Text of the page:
Pakistan is unlikely to fully benefit from $4.5bn financing package it secured about two and years ago from International Islamic Trade Finance Corporation (ITFC) owing to market limitations of the Jeddah-based agency.
Pakistan and the ITFC on Monday signed about $400 million worth of two facilities to finance oil and liquefied natural gas (LNG) imports by December this year. Another $100m facility is expected to be arranged by December. Also, Islamabad has given a mandate of additional $500m for six months after December.
This is part of a $4.5bn package Pakistan and ITFC had signed in April 2018 to cover oil and LNG imports over a period of three years (2018-20) at the rate of about 1.5 per annum. ITFC is a subsidiary Islamic Development Bank (IsDB) Group.
Last year, however, the facility could not go beyond $1.05bn owing to limitations of the partner banks of the ITFC. This year again the authorities are expecting almost similar utilisation, leaving $3.2bn for the third and final year of the arrangement.
An official statement said the signing of financing agreement amounting to $386m was signed among the Economic Affairs Division and ITFC and the representatives of Pakistan State Oil (PSO), Pak-Arab Refinery Ltd (Parco) and Pakistan LNG Ltd (PLL).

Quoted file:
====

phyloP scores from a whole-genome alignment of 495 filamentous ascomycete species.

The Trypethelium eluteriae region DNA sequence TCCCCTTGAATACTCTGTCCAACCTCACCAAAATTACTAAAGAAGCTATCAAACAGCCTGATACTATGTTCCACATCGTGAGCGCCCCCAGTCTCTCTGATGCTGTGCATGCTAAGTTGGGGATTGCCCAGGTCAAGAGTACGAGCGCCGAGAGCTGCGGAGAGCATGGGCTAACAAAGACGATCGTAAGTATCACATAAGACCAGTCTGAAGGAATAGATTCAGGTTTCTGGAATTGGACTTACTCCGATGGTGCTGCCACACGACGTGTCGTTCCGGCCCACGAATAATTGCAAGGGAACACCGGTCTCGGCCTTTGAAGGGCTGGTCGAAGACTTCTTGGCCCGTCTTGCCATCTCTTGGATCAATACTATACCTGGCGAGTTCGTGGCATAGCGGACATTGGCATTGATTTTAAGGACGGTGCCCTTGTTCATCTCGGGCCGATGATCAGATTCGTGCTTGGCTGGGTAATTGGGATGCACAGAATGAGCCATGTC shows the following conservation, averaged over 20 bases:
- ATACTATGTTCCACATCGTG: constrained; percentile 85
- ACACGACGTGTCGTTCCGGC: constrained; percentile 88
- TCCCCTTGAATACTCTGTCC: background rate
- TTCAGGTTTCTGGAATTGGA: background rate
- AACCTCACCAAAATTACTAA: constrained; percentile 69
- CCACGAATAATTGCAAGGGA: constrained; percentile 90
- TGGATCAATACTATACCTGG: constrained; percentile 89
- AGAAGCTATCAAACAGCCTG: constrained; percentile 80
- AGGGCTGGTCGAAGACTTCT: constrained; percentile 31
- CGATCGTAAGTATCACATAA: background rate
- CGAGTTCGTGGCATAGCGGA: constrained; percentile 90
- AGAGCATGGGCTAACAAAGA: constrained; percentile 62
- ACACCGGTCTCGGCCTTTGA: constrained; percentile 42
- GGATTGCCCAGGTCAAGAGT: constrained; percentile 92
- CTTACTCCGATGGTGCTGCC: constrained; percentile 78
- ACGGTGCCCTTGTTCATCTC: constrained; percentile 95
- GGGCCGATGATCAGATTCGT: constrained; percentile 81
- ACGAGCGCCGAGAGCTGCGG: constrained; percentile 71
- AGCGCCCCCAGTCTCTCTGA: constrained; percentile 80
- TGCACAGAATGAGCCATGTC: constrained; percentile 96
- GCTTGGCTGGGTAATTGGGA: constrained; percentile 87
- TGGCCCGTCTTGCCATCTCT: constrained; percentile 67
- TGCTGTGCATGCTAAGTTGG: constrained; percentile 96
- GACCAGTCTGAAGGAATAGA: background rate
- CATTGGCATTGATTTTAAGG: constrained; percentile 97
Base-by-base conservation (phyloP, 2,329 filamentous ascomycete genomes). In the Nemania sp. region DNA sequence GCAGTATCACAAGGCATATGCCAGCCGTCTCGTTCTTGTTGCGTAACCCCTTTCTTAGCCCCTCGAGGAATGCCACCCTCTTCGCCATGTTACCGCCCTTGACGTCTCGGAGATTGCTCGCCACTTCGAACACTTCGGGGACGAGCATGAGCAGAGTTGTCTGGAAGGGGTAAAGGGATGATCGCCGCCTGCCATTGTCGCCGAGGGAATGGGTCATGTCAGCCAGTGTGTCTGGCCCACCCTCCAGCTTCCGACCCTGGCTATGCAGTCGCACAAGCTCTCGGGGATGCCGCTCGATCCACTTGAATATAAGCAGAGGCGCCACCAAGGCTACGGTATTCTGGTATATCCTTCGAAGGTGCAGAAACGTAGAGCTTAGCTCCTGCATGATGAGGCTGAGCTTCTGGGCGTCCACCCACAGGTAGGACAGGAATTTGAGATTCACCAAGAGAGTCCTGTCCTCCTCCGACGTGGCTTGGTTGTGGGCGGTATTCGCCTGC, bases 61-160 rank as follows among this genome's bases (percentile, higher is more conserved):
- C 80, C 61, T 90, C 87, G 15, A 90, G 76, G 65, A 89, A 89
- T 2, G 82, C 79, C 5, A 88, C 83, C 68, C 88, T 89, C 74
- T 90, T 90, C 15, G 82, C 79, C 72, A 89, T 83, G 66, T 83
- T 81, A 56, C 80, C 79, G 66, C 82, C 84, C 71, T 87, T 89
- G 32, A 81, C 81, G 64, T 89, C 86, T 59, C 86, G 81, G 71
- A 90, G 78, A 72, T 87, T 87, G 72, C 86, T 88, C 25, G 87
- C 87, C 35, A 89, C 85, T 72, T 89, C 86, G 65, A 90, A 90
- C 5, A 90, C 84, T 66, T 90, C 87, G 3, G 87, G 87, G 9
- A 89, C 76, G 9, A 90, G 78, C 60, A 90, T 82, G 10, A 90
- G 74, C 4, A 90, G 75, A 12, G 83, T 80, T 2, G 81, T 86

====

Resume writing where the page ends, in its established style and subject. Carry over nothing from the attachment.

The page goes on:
An official said another $23m unutilised amount under another arrangement would also be merged with this facility.
The facility would be utilised by PSO, Parco and PLL which has been included in the arrangement for the first time for current year, the statement said, adding the agreement provided trade financing of $386m for a period of one year for import of oil and LNG.
ITFC has agreed to provide trade financing of $1.2bn in the calendar 2020 for import of oil and LNG by PSO, Parco and PLL, the statement said.
An official said Pakistan was interested in increasing the trade portfolio with ITFC for maximum utilisation of the agreed package of $4.5bn and even go beyond given the non-availability of Saudi Oil Facility at present but ITFC had a limited portfolio of its own and arranged funds from other private financial institutions.
Signing of this financing facility will be helpful in financing oil and gas import bill of the country and easing of pressure on foreign exchange reserves of the country. This agreement also reflects confidence of international financial institutions in Pakistan’s economy and its future, a statement issued by the Economic Affairs Division said.
Funds will be used to procure crude oil, petroleum products and LNG shipments. The IDB through the ITFC has been facilitating oil import coverage and first time included LNG financing.
Under the facility, funds do not come into Pakistan’s account but ease pressure on foreign exchange reserves.